There’s a Dennis the Menace doll in my spare bedroom closet.
My father gave it to me 51 years ago. The Dennis the Menace Doll, which collectors claim can fetch as much as $120 today, has quite a story behind it.
My mother wanted to name me Robert so all three of her sons would have the same initials — Richard, Ronald and Robert. My dad, though, put his foot down. He didn’t want people in Lincoln to think I was named after that “blankety-blank” Robert Tofft. (You guessed it. They settled on the name “Dennis” from the comic strip, which was my dad’s favorite.)
Robert Tofft happened to be the patriarch of the Tofft family that owned Tofft Hardware. It was an upstart hardware company that opened for business in Lincoln in 1891, some five years after Wyatt Hardware first opened.
As luck would have it, my mother worked for Robert Tofft before she met my dad. She ended up working at both Wyatt Hardware stores — first in Roseville and then in Lincoln.
Back in the hey-days of hardware, Wyatt Hardware was top of the heap. In Roseville, we had the lion’s share of the miscellaneous hardware business involving Southern Pacific workers who needed an item that the railroad company stores didn’t stock. In Lincoln, my dad will tell you we were the Cadillac and Tofft Hardware was the Chevrolet. We had sporting goods, Tofft didn’t.
It was back in the days when sporting goods also meant Converse sneakers. There were no Air Jordans, no fancy athletic shoe stores. Wimps went to Gallenkamps in Roseville Square and bought Keds. Real guys went to the hardware store and purchased either black and white or — if they were show-offs — white Converse canvas sneakers found on shelves beneath the fishing tackle right next to the cases of ammunition.
Dad bought me the Dennis the Menace doll for my fifth birthday. He thought it was funny. Sometimes he would tease me unmercifully about it and customers would laugh. I didn’t like being teased and usually ended up crying by the huge bins of nails next to the rolls of chain in the backroom. The teasing ended when my mother would sternly say, “Fred B. Wyatt,” and nothing more.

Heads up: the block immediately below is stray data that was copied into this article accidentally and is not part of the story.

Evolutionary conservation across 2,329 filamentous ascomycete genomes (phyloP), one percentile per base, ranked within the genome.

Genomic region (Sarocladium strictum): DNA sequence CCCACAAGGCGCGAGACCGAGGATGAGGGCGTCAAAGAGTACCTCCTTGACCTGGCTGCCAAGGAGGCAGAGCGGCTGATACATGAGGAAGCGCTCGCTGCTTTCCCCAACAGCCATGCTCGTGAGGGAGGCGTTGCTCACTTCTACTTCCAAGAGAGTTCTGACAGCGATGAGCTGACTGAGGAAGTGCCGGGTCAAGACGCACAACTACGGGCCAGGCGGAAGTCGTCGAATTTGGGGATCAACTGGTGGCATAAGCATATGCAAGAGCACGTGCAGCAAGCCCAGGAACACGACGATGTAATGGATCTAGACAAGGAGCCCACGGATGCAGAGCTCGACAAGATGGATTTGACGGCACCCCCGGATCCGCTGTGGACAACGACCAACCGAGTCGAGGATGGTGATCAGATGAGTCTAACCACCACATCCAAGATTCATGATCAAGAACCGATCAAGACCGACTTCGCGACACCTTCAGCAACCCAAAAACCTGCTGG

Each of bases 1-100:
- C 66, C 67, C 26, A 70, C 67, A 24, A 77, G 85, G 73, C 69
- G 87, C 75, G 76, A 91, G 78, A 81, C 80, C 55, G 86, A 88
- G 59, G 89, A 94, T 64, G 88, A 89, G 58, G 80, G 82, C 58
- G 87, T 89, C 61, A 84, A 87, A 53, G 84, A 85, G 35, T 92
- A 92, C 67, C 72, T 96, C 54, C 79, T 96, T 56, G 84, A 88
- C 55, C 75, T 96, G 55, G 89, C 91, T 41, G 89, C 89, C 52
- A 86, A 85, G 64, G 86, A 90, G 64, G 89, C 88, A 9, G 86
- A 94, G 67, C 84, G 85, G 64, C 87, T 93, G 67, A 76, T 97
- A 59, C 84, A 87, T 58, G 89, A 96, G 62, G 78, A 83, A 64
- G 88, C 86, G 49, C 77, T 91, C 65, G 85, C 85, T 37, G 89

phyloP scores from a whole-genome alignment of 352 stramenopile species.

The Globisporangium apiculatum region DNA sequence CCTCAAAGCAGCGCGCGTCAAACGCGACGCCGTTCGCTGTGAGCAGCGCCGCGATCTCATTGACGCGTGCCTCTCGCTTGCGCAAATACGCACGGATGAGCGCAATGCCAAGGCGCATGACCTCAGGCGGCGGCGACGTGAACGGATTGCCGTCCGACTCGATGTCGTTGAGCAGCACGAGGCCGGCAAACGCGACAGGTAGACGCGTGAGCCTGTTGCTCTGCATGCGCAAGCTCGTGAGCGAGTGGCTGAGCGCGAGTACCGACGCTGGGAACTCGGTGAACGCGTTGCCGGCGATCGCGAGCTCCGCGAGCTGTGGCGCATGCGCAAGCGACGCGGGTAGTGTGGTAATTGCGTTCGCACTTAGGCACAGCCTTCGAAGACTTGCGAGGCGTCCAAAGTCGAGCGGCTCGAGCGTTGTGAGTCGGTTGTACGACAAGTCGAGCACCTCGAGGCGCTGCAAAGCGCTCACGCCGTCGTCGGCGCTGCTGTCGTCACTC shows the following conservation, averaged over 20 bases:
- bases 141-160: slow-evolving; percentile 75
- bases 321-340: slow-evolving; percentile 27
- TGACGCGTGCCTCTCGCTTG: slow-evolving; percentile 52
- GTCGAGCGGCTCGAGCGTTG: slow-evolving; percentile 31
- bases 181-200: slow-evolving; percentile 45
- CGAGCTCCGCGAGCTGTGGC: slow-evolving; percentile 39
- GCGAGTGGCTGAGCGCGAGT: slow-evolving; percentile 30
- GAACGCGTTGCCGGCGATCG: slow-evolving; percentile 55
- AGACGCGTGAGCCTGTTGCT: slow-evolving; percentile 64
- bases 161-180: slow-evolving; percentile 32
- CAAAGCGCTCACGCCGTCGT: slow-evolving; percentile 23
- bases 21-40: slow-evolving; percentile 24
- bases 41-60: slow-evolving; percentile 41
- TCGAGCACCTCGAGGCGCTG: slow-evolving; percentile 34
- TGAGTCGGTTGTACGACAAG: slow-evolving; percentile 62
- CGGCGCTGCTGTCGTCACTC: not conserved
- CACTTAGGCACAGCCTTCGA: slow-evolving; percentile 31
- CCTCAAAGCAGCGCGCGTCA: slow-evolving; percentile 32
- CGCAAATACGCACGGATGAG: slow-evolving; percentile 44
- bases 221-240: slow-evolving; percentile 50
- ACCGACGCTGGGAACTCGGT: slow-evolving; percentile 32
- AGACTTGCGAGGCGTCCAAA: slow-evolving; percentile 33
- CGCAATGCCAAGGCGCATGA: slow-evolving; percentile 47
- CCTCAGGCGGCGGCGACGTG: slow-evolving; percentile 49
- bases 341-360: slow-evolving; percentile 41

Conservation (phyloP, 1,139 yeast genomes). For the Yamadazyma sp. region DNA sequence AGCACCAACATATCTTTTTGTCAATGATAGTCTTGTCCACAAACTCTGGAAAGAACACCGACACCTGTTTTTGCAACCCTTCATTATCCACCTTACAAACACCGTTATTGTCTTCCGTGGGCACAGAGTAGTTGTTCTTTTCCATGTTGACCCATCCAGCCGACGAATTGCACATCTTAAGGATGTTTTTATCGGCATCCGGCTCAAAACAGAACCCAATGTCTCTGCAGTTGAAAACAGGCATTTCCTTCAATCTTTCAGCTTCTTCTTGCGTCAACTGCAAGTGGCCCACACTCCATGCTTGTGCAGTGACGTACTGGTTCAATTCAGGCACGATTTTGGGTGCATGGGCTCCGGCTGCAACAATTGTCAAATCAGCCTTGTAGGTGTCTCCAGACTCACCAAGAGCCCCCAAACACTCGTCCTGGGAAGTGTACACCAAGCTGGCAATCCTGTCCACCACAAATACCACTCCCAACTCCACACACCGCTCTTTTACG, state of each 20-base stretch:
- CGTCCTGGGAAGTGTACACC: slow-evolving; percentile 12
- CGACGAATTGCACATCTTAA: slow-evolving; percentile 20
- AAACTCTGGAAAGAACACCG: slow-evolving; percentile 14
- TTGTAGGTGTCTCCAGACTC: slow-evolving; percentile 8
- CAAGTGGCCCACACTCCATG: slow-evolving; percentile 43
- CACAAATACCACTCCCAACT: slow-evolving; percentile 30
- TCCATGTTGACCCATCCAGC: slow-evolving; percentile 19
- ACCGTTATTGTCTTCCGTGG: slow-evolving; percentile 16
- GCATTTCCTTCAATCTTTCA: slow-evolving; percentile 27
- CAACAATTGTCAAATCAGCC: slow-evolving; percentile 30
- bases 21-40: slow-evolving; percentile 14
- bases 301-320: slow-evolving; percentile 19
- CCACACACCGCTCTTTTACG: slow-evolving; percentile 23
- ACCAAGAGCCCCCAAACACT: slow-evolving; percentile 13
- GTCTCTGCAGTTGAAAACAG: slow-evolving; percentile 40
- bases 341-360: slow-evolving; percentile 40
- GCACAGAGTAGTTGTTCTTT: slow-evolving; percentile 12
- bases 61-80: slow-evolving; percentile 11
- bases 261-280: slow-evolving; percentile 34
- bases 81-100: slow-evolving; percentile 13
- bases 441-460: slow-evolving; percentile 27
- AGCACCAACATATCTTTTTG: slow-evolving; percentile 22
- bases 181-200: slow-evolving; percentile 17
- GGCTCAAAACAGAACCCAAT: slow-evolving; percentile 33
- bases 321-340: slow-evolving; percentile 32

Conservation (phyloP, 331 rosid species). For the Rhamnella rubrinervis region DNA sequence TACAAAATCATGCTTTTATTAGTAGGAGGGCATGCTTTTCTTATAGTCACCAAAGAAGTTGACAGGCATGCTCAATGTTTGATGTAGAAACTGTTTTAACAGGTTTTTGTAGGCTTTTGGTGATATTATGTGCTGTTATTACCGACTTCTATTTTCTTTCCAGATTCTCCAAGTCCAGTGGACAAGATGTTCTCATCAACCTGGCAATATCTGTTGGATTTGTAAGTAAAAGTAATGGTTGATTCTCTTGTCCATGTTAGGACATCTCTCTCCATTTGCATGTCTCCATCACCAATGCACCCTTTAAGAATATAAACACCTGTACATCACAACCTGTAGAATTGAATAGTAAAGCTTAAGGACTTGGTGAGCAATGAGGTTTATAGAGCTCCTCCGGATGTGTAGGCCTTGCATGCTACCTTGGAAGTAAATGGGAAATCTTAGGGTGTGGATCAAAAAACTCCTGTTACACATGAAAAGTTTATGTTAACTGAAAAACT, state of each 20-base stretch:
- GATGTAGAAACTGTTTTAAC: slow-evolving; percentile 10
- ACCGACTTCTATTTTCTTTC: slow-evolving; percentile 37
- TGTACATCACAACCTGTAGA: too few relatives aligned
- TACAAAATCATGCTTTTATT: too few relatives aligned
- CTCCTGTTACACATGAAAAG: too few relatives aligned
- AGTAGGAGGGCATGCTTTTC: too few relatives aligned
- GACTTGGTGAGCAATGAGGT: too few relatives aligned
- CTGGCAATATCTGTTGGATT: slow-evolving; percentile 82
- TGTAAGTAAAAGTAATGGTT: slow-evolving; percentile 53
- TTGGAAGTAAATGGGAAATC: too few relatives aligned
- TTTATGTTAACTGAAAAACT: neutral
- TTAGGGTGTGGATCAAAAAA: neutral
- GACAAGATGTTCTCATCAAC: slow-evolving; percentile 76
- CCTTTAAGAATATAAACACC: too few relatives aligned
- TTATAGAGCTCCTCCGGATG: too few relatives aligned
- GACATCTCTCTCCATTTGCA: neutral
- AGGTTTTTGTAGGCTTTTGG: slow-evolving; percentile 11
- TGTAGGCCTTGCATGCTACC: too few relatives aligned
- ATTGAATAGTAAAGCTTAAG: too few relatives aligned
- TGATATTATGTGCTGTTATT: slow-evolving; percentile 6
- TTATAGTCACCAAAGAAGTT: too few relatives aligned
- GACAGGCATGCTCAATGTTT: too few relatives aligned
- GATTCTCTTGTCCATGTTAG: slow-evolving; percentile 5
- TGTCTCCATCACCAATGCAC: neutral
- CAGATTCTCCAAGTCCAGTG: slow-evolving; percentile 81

You knew mom meant business because adults only utter middle names when they are really mad.
I was too young to understand the razzing. I just remember never wanting to play with the Dennis the Menace doll. I wanted to throw it away. Instead, my mom tucked into the back reaches of a closet.
Most of the time when I was at the store, I pestered my father to let me help. At first, I was given a feather duster to keep the paint cans clean. That wasn’t enough to keep me occupied. Soon I graduated to items in the front part of the store. After one particular day when I dusted the Pyrex and dishware with a stern warning to be careful, my dad gave me a nickel.
I remember I could hardly wait to go across the street to the Brown Mug when my dad usually had lunch. It was my favorite place to be with Dad.
It was a typical ice cream fountain with the wonderful smell of vanilla and the icy feel of real leather in cushy booth seats that you literally sunk into. The Brown Mug was always cold and the milk shakes always perfect.
Flush with my new earned wealth, I was determined I was going to pay. I insisted on the bill. My dad played along, as I put the tag on the counter with my nickel and peered over the smooth, marble-like edge.
I had finally arrived. I was working just like my dad and paying my own bills.
I’ve always associated the Dennis the Menace doll with the bad memories — and the good ones — from the family store in Roseville.
I can’t help but wonder what dad would be thinking now if he were alive and realized people are willing to pay $120 for a Dennis the Menace doll.
Go figure. A doll I couldn’t stand after a round of unmerciful teasing by my dad I’ve kept for years that now I wouldn’t part with for $1,000.